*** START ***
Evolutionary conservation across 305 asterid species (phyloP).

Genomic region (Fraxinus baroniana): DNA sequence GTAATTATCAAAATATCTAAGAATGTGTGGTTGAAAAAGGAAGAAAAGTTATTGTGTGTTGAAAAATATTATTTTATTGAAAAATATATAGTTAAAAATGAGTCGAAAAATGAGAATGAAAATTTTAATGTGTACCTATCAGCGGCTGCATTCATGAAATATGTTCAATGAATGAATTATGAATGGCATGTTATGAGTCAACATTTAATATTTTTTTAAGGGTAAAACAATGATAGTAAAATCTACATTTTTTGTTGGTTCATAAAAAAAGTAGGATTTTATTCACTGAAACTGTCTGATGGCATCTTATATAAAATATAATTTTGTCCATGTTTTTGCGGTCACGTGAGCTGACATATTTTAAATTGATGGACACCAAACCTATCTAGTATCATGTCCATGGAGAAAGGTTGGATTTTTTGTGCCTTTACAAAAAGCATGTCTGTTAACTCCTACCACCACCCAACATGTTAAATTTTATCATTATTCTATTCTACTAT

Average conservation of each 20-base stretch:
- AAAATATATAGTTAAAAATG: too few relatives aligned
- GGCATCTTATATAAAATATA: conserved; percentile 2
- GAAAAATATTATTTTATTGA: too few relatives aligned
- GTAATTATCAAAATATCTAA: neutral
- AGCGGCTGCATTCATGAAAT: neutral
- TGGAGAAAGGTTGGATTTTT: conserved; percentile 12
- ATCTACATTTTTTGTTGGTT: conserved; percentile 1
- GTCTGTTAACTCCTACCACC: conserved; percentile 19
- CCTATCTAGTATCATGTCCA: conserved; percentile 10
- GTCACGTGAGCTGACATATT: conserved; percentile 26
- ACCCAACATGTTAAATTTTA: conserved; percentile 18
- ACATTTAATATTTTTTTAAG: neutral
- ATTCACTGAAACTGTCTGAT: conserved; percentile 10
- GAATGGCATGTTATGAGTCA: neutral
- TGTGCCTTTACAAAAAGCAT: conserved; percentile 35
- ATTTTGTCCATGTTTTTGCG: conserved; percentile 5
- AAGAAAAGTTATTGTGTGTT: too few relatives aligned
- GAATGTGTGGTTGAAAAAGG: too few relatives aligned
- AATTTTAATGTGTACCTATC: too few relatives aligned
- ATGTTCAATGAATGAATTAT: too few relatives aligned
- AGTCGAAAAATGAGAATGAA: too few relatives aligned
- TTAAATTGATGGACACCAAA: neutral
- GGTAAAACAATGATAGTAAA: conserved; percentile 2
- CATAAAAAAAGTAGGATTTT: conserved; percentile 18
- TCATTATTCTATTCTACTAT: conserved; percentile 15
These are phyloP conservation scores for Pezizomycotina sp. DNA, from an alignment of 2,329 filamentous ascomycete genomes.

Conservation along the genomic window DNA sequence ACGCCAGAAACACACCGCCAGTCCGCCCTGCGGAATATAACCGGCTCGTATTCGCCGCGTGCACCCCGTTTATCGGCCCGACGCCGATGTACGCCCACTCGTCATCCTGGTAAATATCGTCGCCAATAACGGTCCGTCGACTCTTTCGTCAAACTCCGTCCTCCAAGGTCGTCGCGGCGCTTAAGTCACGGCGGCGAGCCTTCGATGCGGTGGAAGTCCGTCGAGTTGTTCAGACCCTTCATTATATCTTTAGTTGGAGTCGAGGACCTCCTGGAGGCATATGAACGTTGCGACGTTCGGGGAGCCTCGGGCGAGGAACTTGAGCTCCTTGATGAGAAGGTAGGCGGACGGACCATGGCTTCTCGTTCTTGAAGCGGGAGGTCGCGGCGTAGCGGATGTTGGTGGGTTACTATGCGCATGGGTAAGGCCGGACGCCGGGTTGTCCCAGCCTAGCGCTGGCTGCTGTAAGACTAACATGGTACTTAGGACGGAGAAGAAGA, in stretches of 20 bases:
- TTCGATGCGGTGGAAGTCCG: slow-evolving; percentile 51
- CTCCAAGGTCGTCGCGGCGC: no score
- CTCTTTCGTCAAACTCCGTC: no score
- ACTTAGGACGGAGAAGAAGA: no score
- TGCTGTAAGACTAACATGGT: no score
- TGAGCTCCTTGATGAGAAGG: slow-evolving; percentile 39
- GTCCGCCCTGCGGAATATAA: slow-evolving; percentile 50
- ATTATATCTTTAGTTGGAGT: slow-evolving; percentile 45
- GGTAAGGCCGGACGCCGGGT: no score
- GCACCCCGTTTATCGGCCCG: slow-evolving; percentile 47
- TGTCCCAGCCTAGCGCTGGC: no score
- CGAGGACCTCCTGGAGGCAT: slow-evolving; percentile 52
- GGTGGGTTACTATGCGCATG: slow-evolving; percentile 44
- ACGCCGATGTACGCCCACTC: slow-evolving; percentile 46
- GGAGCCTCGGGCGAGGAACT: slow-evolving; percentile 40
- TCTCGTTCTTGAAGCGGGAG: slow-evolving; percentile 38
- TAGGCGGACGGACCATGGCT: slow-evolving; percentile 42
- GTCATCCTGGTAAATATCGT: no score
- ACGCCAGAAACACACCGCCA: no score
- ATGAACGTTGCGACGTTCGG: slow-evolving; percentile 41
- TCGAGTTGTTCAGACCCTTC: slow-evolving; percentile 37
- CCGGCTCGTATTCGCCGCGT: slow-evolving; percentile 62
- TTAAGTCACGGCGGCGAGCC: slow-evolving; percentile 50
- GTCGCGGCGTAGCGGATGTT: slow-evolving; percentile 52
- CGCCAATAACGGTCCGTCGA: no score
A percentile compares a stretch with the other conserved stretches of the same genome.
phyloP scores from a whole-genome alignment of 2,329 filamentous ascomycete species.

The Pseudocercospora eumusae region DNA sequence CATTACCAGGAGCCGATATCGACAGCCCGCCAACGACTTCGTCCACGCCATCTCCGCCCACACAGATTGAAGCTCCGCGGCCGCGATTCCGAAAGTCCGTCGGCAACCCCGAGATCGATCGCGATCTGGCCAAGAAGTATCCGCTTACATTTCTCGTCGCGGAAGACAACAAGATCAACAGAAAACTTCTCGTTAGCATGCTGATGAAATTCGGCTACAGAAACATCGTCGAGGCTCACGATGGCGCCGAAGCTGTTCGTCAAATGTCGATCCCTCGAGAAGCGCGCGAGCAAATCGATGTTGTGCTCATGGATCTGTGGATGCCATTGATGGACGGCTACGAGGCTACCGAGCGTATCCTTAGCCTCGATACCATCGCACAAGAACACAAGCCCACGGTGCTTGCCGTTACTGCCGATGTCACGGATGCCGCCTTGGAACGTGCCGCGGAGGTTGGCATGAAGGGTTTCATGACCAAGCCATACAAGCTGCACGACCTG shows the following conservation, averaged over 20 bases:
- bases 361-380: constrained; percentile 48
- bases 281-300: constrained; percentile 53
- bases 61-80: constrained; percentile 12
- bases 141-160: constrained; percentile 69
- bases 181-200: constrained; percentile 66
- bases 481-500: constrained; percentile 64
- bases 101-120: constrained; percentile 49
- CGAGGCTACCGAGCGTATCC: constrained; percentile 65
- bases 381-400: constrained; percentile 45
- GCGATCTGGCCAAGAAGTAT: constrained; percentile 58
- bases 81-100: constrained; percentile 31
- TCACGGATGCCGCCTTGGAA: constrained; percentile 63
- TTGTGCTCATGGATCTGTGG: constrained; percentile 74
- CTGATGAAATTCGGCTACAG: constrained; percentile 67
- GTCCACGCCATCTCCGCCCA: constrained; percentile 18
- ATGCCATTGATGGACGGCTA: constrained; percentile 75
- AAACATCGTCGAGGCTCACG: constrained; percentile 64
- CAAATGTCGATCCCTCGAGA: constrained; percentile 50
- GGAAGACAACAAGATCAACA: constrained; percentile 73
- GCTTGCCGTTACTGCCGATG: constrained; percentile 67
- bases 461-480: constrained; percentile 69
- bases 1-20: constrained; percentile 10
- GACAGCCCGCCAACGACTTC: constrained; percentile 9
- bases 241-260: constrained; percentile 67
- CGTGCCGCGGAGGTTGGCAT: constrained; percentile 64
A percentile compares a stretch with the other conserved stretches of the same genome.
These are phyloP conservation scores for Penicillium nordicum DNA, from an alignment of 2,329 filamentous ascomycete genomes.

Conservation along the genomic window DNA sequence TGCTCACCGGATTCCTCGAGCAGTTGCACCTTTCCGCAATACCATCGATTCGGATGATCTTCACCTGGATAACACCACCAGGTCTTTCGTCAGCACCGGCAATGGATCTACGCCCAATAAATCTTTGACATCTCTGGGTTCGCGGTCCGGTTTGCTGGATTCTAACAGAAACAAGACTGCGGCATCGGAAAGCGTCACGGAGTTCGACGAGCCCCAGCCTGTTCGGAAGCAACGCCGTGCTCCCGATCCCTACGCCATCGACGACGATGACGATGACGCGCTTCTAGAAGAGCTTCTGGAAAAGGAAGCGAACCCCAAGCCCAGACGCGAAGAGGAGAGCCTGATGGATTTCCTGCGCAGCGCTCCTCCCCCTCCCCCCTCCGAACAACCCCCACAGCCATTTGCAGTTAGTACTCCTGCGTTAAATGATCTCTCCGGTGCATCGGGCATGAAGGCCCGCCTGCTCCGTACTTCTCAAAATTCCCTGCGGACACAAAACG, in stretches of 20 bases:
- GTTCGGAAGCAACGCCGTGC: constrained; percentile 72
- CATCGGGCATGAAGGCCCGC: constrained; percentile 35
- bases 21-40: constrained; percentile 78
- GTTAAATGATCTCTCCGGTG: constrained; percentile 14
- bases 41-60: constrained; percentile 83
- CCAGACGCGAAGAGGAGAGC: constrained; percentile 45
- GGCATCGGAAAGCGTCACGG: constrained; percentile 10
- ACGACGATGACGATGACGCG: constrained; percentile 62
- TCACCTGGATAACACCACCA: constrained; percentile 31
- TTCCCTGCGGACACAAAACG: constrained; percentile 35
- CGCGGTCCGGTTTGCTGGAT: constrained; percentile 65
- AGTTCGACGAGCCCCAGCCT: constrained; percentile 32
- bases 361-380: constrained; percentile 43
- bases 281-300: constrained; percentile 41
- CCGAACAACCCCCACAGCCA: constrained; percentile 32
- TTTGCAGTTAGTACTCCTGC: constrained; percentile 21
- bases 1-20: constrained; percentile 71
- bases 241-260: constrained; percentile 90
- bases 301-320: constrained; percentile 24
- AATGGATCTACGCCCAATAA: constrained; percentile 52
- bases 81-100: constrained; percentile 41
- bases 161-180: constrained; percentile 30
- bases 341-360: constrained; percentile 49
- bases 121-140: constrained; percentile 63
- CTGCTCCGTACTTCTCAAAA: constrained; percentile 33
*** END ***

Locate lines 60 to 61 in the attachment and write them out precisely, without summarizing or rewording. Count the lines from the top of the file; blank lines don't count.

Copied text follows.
- bases 281-300: constrained; percentile 53
- bases 61-80: constrained; percentile 12